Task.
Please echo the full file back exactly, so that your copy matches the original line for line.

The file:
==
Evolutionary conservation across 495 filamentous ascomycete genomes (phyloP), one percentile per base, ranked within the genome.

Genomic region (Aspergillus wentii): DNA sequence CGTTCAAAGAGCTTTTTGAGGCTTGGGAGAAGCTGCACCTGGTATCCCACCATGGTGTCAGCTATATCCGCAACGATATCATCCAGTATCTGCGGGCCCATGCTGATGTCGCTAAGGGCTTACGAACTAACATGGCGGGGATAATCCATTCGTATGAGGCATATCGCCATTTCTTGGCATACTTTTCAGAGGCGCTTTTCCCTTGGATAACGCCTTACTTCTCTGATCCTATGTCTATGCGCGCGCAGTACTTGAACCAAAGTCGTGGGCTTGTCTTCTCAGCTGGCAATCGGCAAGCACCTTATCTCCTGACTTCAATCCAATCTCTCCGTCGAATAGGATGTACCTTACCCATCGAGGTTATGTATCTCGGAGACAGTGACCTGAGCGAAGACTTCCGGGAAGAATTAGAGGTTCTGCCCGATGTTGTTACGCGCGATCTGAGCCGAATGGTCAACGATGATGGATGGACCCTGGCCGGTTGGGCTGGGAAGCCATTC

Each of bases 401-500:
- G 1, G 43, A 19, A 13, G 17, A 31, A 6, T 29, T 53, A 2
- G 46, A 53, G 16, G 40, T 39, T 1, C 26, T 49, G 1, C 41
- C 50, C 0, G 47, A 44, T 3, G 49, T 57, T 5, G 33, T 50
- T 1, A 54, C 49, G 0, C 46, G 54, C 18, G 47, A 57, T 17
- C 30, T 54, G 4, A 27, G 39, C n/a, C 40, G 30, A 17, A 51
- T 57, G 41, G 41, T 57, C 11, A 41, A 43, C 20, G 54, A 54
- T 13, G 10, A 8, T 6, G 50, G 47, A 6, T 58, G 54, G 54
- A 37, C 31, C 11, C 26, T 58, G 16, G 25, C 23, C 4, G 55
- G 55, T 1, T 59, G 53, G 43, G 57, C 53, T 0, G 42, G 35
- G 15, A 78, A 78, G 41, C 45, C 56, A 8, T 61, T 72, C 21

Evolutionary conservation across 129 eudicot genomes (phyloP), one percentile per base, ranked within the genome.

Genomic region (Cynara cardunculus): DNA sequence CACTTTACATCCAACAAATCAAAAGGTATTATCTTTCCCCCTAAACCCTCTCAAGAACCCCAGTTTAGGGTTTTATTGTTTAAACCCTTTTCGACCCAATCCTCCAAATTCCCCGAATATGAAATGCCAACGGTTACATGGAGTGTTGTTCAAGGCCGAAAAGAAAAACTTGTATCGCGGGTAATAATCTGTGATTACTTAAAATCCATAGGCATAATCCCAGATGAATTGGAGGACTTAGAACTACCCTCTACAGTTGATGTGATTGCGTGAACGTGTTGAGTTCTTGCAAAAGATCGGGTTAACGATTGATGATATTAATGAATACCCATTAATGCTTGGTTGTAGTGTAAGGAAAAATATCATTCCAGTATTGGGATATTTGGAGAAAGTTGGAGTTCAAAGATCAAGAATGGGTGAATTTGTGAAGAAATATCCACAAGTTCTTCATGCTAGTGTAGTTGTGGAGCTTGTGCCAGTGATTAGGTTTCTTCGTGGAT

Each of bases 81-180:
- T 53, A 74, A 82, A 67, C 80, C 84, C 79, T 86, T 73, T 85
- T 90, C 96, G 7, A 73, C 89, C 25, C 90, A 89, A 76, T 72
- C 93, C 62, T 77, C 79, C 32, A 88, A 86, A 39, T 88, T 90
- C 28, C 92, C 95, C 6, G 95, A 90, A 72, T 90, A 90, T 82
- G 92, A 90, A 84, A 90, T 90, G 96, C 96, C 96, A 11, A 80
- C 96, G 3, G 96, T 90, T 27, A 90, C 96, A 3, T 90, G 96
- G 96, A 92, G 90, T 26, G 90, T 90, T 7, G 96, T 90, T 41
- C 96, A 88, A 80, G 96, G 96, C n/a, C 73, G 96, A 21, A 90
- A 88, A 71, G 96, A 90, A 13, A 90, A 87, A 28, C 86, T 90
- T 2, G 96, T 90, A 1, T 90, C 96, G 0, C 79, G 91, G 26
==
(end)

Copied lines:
Evolutionary conservation across 495 filamentous ascomycete genomes (phyloP), one percentile per base, ranked within the genome.

Genomic region (Aspergillus wentii): DNA sequence CGTTCAAAGAGCTTTTTGAGGCTTGGGAGAAGCTGCACCTGGTATCCCACCATGGTGTCAGCTATATCCGCAACGATATCATCCAGTATCTGCGGGCCCATGCTGATGTCGCTAAGGGCTTACGAACTAACATGGCGGGGATAATCCATTCGTATGAGGCATATCGCCATTTCTTGGCATACTTTTCAGAGGCGCTTTTCCCTTGGATAACGCCTTACTTCTCTGATCCTATGTCTATGCGCGCGCAGTACTTGAACCAAAGTCGTGGGCTTGTCTTCTCAGCTGGCAATCGGCAAGCACCTTATCTCCTGACTTCAATCCAATCTCTCCGTCGAATAGGATGTACCTTACCCATCGAGGTTATGTATCTCGGAGACAGTGACCTGAGCGAAGACTTCCGGGAAGAATTAGAGGTTCTGCCCGATGTTGTTACGCGCGATCTGAGCCGAATGGTCAACGATGATGGATGGACCCTGGCCGGTTGGGCTGGGAAGCCATTC

Each of bases 401-500:
- G 1, G 43, A 19, A 13, G 17, A 31, A 6, T 29, T 53, A 2
- G 46, A 53, G 16, G 40, T 39, T 1, C 26, T 49, G 1, C 41
- C 50, C 0, G 47, A 44, T 3, G 49, T 57, T 5, G 33, T 50
- T 1, A 54, C 49, G 0, C 46, G 54, C 18, G 47, A 57, T 17
- C 30, T 54, G 4, A 27, G 39, C n/a, C 40, G 30, A 17, A 51
- T 57, G 41, G 41, T 57, C 11, A 41, A 43, C 20, G 54, A 54
- T 13, G 10, A 8, T 6, G 50, G 47, A 6, T 58, G 54, G 54
- A 37, C 31, C 11, C 26, T 58, G 16, G 25, C 23, C 4, G 55
- G 55, T 1, T 59, G 53, G 43, G 57, C 53, T 0, G 42, G 35
- G 15, A 78, A 78, G 41, C 45, C 56, A 8, T 61, T 72, C 21

Evolutionary conservation across 129 eudicot genomes (phyloP), one percentile per base, ranked within the genome.

Genomic region (Cynara cardunculus): DNA sequence CACTTTACATCCAACAAATCAAAAGGTATTATCTTTCCCCCTAAACCCTCTCAAGAACCCCAGTTTAGGGTTTTATTGTTTAAACCCTTTTCGACCCAATCCTCCAAATTCCCCGAATATGAAATGCCAACGGTTACATGGAGTGTTGTTCAAGGCCGAAAAGAAAAACTTGTATCGCGGGTAATAATCTGTGATTACTTAAAATCCATAGGCATAATCCCAGATGAATTGGAGGACTTAGAACTACCCTCTACAGTTGATGTGATTGCGTGAACGTGTTGAGTTCTTGCAAAAGATCGGGTTAACGATTGATGATATTAATGAATACCCATTAATGCTTGGTTGTAGTGTAAGGAAAAATATCATTCCAGTATTGGGATATTTGGAGAAAGTTGGAGTTCAAAGATCAAGAATGGGTGAATTTGTGAAGAAATATCCACAAGTTCTTCATGCTAGTGTAGTTGTGGAGCTTGTGCCAGTGATTAGGTTTCTTCGTGGAT

Each of bases 81-180:
- T 53, A 74, A 82, A 67, C 80, C 84, C 79, T 86, T 73, T 85
- T 90, C 96, G 7, A 73, C 89, C 25, C 90, A 89, A 76, T 72
- C 93, C 62, T 77, C 79, C 32, A 88, A 86, A 39, T 88, T 90
- C 28, C 92, C 95, C 6, G 95, A 90, A 72, T 90, A 90, T 82
- G 92, A 90, A 84, A 90, T 90, G 96, C 96, C 96, A 11, A 80
- C 96, G 3, G 96, T 90, T 27, A 90, C 96, A 3, T 90, G 96
- G 96, A 92, G 90, T 26, G 90, T 90, T 7, G 96, T 90, T 41
- C 96, A 88, A 80, G 96, G 96, C n/a, C 73, G 96, A 21, A 90
- A 88, A 71, G 96, A 90, A 13, A 90, A 87, A 28, C 86, T 90
- T 2, G 96, T 90, A 1, T 90, C 96, G 0, C 79, G 91, G 26